Rebalancing is a very important mechanism to keep the leverage at the targeted level. There are two instances when leveraged tokens will rebalance themselves.
Phoenix leveraged tokens "rebalance" themselves periodically, so they can keep the target leverage. At every rebalancing occasions, each leveraged token reinvests profits if making any, and if losing money, sells off part of its position to lower the leverage to avoid liquidation.
In the PPLT v1.0, the targeted leverage range is set and periodically, the protocol will check if the real leverage is within the targeted range level. If the real leverage is lower than the minimum threshold or higher than upper threshold, the rebalancing will be triggered.
For example, let us imagine that a user holds 1 unit of ETHBULL (3x) token with an initial cost of 100. The price of ETH increases by 15% and the token price rises to 145 before rebalancing. Now, the holder’s leverage becomes 2.38 (345/345/345/345/145), lower than 2.5, e.g., the targeted leverage.
During the scheduled rebalancing, the protocol will borrow more USD from the stablecoin pool and purchase extra ETH tokens to shift the leverage back to 3x. In our example, the protocol would borrow another 90 and exchange it for ETH. The total leverage would thus become 3 (435/$145) again.
Following the example above, what would happen if the ETH price decreased by 15% and the token price dropped to 55 before rebalancing? The holder’s leverage would become 4.64 (255/55), higher than the targeted leverage, e.g., 3.5. During the rebalancing process, the protocol would then sell ETH tokens and repay the outstanding debt to deleverage. In our example, the protocol would sell 90 ETH for USD and payback to the pool. The total leverage would once again be 3X (165/165/165/165/55).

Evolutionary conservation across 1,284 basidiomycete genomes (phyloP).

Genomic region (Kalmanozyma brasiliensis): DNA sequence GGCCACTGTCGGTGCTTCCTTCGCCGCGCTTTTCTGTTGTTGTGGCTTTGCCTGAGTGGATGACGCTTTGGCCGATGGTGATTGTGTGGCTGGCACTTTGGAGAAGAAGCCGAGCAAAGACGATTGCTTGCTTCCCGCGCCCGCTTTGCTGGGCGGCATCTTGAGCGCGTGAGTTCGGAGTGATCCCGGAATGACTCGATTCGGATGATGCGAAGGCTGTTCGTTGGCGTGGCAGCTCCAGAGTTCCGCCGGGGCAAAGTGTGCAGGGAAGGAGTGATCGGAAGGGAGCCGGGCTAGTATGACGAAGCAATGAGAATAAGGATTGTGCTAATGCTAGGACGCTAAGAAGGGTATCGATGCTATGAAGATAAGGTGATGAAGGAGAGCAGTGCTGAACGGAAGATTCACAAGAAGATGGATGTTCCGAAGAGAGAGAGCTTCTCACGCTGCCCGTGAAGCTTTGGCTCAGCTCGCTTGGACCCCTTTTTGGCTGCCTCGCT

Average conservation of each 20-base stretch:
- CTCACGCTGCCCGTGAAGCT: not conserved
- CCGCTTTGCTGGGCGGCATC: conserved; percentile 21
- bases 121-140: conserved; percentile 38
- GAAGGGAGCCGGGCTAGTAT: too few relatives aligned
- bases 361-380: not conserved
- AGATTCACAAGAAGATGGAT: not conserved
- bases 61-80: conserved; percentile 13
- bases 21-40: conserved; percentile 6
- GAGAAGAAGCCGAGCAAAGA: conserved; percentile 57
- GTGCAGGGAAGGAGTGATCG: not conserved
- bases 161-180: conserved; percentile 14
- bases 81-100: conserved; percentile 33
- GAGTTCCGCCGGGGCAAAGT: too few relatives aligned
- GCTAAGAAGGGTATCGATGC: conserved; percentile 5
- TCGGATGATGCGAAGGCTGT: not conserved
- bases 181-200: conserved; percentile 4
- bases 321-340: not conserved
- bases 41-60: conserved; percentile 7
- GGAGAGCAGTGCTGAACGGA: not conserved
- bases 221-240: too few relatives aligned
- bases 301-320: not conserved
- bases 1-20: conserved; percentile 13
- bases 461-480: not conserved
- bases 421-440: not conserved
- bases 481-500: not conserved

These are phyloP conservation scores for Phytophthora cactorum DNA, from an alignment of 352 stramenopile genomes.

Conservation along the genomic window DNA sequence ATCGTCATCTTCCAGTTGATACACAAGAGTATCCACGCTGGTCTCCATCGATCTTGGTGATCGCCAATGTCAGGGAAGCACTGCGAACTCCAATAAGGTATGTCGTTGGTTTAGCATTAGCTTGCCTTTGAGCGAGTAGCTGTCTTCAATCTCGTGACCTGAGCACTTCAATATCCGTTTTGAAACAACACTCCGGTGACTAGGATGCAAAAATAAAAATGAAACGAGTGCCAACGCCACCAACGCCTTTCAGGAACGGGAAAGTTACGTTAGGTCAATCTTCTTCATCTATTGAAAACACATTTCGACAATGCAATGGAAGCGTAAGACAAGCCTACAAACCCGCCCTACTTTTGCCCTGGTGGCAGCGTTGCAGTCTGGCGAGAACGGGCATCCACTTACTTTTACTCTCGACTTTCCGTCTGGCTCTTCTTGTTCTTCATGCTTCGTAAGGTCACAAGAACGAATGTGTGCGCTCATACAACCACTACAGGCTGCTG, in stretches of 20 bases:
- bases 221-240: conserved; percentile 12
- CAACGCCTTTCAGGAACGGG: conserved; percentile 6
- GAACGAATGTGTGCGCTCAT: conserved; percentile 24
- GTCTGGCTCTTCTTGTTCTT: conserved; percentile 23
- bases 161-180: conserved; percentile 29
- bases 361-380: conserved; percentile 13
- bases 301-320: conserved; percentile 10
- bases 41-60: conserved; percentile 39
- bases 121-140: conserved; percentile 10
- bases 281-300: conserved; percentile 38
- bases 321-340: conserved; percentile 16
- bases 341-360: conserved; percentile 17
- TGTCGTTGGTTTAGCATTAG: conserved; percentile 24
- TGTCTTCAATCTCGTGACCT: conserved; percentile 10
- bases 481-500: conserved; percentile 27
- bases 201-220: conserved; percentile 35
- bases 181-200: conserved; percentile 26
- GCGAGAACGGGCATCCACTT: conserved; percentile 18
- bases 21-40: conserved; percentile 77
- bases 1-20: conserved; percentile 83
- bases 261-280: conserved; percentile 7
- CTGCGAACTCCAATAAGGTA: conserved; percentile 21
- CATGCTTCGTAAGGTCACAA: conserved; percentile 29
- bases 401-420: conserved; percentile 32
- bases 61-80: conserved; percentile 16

For Bear leveraged tokens, the rebalancing process is similar to the examples mentioned above.
One interesting aspect of leveraged tokens is that their holders never have to worry about liquidation, as the product automatically deleverages itself.
However, it is important to be aware that a temporary rebalancing may be needed when an unfavorable price movement occurs, especially if this happens in a short period of time.
For example, for ETHBULL (3x) tokens, if the ETH price were to drop by over 33%, the token value would go ‘negative" — something akin to getting liquidated. In such cases, the rebalancing mechanism needs to be triggered to deleverage the tokens, even if the time for a scheduled rebalancing has not yet arrived.
In the PPLT v1.0, for the 3x leveraged tokens, the threshold to trigger a temporary rebalancing is set to be a 20% unfavorable movement against the past underliers’ rebalancing price. Bull and Bear leveraged tokens with different underlying assets will have independent triggers to activate a temporary rebalancing.
The temporary rebalancing process itself, however, will be the same as the scheduled rebalancing.
If the temporary rebalancing is unsuccessful, no matter the reason, the protocol will initiate a termination process once the price gets to a 30% unfavorable movement.
Termination is similar to a liquidation process, with all the terminated leveraged tokens being redeemed and burnt. After triggering a series of transactions on Dexes, the debts will be paid back, outstanding interest and fees will be deducted, and the remaining balance will be claimable for the leveraged token holders.